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Mikhail Prokhorov: The Most Fascinating Man In Sports

For the second time in a week, I got stuck in a semi-conundrum last night.

There was no basketball on TV, which in my eyes, basically meant there was nothing on TV period. As much as I like baseball, I dunno, there’s something about the monotony of it that drives me crazy. Kind of like one of those “Lions attacking antelopes,” documentaries on the Discovery Channel, watching baseball sounds like a good idea in principle, until you turn it on. Then four minutes pass, Daisuke Matsuzaka has thrown a grand total of two pitches, and you start thinking to yourself, “What the hell am I doing with my life.”

Like any early summer night, I tried everything to squash my boredom. Played around on my computer. Went for a run. Cleaned. Even called my favorite escort service, but unfortunately no one picked up (I’m kidding of course). And after all that, it was still only 8:30. Damn.

As I sat down to grab a bite to eat, I finally relented and flipped on the YES Network- a New York City TV sports station- hoping to catch the Yankees-Rays game. Nope, no luck. Instead, the simulcast of Mike Francesa’s radio show was on replay. Oh well.

And then…

Wait a second…

Francesa was talking to Mikhail Prokhorov, the new owner of the New Jersey Nets.

Within seconds I was fascinated. I was captivated. My house could have literally been invaded by Somali pirates and I wouldn’t have flinched.

While Prokhorov didn’t say anything Earth shattering while talking with Francesa, he did do one thing I’ve never seen or heard on the show before: He absolutely took control of the interview.

For those of you who don’t know Francesa’s shtick here’s a quick run down: Basically, he’s a pain in the ass New Yorker. He cuts off his callers when he can’t be bothered, raises his voice like your drunk uncle at Thanksgiving, and basically has major anger management issues. Even Dr. Phil would have given up on him a long time ago.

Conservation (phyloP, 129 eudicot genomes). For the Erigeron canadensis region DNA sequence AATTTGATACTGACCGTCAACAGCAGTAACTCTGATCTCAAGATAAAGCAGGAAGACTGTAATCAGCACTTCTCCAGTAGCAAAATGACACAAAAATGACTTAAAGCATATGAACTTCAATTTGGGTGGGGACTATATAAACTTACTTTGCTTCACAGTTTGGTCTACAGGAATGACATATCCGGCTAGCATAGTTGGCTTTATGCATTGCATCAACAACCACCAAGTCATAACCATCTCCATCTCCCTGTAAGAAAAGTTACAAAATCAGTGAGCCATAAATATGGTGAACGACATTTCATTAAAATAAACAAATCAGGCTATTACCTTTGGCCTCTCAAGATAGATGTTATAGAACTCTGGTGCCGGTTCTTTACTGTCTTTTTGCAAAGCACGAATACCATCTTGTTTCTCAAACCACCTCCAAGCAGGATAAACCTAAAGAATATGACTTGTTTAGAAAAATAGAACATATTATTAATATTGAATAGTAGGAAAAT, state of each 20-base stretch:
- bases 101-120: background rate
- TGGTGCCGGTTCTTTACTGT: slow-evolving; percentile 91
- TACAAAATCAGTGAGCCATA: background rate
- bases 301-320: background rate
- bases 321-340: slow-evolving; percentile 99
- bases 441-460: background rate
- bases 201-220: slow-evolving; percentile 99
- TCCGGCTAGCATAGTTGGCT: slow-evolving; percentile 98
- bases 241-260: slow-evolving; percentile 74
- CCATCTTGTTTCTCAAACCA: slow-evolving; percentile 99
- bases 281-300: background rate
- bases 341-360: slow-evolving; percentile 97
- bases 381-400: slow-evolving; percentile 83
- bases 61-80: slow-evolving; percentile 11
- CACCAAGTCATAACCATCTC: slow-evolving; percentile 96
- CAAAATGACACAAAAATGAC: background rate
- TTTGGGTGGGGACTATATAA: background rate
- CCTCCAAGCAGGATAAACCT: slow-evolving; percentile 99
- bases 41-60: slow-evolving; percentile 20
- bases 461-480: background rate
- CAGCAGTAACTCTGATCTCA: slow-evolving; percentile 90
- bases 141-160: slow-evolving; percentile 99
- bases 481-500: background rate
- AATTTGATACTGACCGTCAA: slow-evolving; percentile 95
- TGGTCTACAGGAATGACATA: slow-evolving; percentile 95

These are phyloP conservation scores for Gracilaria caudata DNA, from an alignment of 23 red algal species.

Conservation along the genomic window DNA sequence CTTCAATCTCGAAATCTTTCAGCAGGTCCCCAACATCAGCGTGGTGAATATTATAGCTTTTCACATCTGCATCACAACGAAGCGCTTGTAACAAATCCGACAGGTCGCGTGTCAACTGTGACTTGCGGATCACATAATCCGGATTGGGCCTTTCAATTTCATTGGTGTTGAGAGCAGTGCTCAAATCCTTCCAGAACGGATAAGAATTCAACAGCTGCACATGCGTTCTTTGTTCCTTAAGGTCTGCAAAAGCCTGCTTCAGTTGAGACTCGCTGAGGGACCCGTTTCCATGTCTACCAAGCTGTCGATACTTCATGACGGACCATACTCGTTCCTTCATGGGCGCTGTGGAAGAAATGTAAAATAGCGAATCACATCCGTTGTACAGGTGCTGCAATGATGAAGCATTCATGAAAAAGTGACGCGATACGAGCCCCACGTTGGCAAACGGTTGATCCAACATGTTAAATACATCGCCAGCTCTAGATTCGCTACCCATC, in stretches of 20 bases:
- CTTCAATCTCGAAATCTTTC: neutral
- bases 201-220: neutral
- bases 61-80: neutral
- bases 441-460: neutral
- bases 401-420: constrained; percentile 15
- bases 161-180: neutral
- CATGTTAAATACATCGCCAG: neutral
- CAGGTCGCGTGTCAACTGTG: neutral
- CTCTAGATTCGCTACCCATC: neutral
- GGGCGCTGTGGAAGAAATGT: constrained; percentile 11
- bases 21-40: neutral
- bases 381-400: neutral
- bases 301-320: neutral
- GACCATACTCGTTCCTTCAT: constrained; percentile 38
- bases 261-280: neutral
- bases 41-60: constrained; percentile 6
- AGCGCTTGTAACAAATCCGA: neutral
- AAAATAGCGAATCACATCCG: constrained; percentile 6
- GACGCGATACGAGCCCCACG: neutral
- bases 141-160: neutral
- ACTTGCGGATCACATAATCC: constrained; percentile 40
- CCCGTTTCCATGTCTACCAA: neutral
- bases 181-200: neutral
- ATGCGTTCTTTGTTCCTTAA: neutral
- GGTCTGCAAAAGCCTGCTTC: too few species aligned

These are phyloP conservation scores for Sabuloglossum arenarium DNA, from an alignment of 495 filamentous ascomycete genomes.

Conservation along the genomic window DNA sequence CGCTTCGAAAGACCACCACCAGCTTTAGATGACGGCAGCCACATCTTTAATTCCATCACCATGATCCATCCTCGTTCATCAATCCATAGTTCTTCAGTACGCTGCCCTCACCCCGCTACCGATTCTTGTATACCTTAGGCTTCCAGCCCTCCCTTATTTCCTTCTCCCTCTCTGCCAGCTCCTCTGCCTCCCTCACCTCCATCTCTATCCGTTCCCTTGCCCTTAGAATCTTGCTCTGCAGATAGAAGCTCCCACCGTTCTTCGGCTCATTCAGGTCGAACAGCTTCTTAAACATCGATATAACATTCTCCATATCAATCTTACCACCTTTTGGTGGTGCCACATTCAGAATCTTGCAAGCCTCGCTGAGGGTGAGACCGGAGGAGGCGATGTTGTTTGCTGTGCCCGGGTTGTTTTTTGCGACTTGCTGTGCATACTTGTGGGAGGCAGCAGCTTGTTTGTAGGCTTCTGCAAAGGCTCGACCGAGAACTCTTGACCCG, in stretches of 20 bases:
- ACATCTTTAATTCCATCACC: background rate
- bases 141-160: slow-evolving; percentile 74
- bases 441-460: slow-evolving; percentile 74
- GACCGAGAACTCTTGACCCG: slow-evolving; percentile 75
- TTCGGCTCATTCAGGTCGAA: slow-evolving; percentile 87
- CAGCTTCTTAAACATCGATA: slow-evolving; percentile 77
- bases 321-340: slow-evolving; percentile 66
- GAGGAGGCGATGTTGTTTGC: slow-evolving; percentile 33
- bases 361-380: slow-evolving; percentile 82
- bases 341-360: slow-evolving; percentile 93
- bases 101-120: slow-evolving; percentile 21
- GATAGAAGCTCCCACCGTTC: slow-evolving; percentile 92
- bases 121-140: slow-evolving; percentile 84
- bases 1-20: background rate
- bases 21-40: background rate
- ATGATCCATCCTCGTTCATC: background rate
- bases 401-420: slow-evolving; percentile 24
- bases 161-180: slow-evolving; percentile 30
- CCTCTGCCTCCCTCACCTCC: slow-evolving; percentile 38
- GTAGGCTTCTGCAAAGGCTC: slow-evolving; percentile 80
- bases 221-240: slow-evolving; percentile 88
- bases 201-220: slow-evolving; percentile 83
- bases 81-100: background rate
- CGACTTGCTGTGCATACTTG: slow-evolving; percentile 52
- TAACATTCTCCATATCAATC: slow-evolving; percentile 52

However, he’s also incredibly intelligent, and literally the smartest man in the room too. Francesa can get away with being an a-hole every once in awhile, because he’s right so much of the time. Meanwhile, even though he lost his co-host Chris (Mad Dog) Russo a few years ago, Francesa still owns the New York radio market, and is one of the defining sports personalities in the region.

Which is what made Prokhorov’s appearance on the show so incredible: He had the fast-talking, too smart for his own good Francesa flummoxed. Like a college freshman at his first keg party being asked by the girl to go upstairs, Francesa had no idea how to handle the situation. It was like you could see him thinking to himself, “I want to ask this question, but I’m afraid of what the answer might be.” That’s the allure of the Big Russian.

When it comes to Prokhorov, we all thought we were in for a treat when his name first surfaced as a potential owner of the Nets last fall. He was big and mysterious, and even though he’d made his money in the nickel trade, everyone assumed there was more to the story. That somewhere along the way, Prokhorov was involved in some shady business deals, that ended in broken contracts, and his rivals disappearing and ending up in Siberian ditches. Even if it none of it was true, it seemed like it could be, making him a real life International Man of Mystery.

Later on when we saw his interview on 60 Minutes in March, that’s when we knew we were in for a wild ride.

For a guy just getting his feet wet in the American market, Prokhorov didn’t seem afraid to hold anything back with the  cameras rolling. He took us into his kickboxing lair, out on the town with 20 of the most beautiful (and well paid…if you get my drift) women in Moscow, and confessed that although he owned a 200 foot yacht, it made him sea sick, and he hadn’t been on it in years. He even admitted that he had no idea where in the world it was (Honestly, that was my favorite part of the whole interview. I lost a pair of $20 sunglasses the other day, and I’m still pissed. This guy has a million dollar yacht floating around somewhere in the Baltic Sea, and couldn’t care less. Talk about conspicuous consumption.)